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65 Years at Pearl Harbor
Friday, Dec 8, 2006 from 'Ewa Beach, Hawaii
Posted: Dec 8, 2006 | 482 words | 2 Comments
Today was a special day for me, our country, and even more special for the returning veterans. I didn’t plan my trip around, but by chance I was fortunate to be in Hawaii today, on the 65th anniversary of the bombing of Pearl Harbor. I was honored to be there for such an even and special day in history.
After walking through the museum, touring the USS Missouri, watching a short documentary, and going to the USS Arizona memorial I felt very somber. And I couldn’t help to think of the generational divide. A very large majority of the people at Pearl Harbor today wasn’t yet born when Pearl Harbor was attacked. We live through the veterans, stories, memorials, and movies. Yet I happened to be there in my camouflage cargo shorts with my aviator sunglasses, so it’s a also a culture that’s very engrained with well… describe it on your own I guess.
It was moving to watch everyone applaud a Pearl Harbor veteran who was on the same boat as I was on our way to the memorial. I have not been around military people much in my life. Yet, my room here in â€šÃ„Ã²Ewa Beach is available to me because the guy who is renting it from Craig is on duty in Iraq right now. Today I learned of the respect this country has for our soldiers and veterans. These men stood up for the freedom that we have, the freedom that grants me the ability to do what I’m doing.
After September 11th much of the press was comparing it to Pearl Harbor, at least in terms of deaths. And it was just Friday that I was at Ground Zero in New York City. I couldn’t help but to think of both of them together. I strongly feel that after 9/11 my generation was able to understand Pearl Harbor on a much more personal level. Personally, it was a glimpse into what happened and how a country felt on that day 65 years ago. Mostly, how a country came together. I also thought about Ground Zero, 65 years from now. Will there be audio tours, snack shops, and souvenirs for photo crazy tourists? To be honest, that aspect of it just gives me a funny feeling.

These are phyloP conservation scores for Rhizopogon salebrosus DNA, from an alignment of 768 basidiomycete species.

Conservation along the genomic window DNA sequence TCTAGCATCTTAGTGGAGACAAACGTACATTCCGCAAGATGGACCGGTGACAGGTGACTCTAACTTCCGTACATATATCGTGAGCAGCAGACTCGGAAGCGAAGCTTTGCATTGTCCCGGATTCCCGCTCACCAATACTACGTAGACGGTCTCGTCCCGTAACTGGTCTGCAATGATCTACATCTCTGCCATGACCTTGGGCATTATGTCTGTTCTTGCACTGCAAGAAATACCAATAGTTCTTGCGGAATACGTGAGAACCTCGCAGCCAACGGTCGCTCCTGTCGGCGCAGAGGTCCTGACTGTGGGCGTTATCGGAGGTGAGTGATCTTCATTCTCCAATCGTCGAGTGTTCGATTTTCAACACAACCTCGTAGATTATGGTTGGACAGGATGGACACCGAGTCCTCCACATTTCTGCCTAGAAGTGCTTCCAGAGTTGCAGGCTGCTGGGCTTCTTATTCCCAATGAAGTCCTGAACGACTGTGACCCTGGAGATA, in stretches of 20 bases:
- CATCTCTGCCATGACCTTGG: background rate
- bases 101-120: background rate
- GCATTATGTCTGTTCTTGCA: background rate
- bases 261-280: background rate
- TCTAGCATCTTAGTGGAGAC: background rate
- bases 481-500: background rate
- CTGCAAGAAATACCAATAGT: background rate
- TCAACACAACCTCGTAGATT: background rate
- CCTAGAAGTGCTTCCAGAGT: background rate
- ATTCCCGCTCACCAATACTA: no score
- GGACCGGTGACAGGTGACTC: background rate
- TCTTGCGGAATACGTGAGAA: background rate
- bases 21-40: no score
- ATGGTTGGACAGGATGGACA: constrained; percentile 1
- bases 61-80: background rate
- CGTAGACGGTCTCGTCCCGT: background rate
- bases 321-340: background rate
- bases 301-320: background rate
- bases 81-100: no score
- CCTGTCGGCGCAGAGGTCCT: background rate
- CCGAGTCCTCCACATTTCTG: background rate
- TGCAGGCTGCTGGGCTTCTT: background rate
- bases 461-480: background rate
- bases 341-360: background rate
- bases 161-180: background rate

It was a moving day, full of many thoughts of what’s gone on in the last 65 years and how we can grow from the experience. I suppose most of my thoughts are looking at 1941 and 2006, Pearl Harbor and September 11th, WWII and the war on terror, and everything in between.
The highlight of the visit was reading several of the individual stories from December 7th, 1941. It seems that everyone there that day had an amazing story. It must be one of the most rewarding conversations a person can have to sit down with a veteran and just listen.
Comment by Armin
From Milwaukee, WI
As a sailor in the navy during the late 60's I was stationed at Pearl for three years. It was not until the tragedy of 9/11 that I fully grasped the events of Dec. 7th,1941.
Comment by Tonia
From Pearl City, HI
Aloha Justin, I just had an early Sunday morning rise to the occasion situation with my mother's voice over the answering machine. "Tonia, come downstairs, a neighbor hit you car!" Got up and was met with a visibly shaken elderly woman who apologized profusely having been blinded by the early morning glare coming up the street. I could not get upset and so I am learning to live with a quarter-size hole that is a reminder of things that happen in life. It happens. With all that is going on in the world, just grateful that nobody got hurt. Now, how my husband will take such oogie aesthetics is another story...uh oh. He just left to work. Will have to bring out my magic bag of tricks and communication skills to make him also see the lighter side of life, no pun intended. Wish me luck! Anyhow, after the incident, I sat down and turned on the t.v. and saw "Naomi's New Morning." Not sure how long that has been on, but you were a guest and that is how I got wind of "The Hometown Invasion Tour." Interestingly enough, I have a view of Pearl Harbor and always gaze out with the same sentiment that you have shared. It is refreshing to see such a spontaneity of spirit being a part of an experimental journey. Good luck! Much mahalo (Hawaiian "thank you") Tonia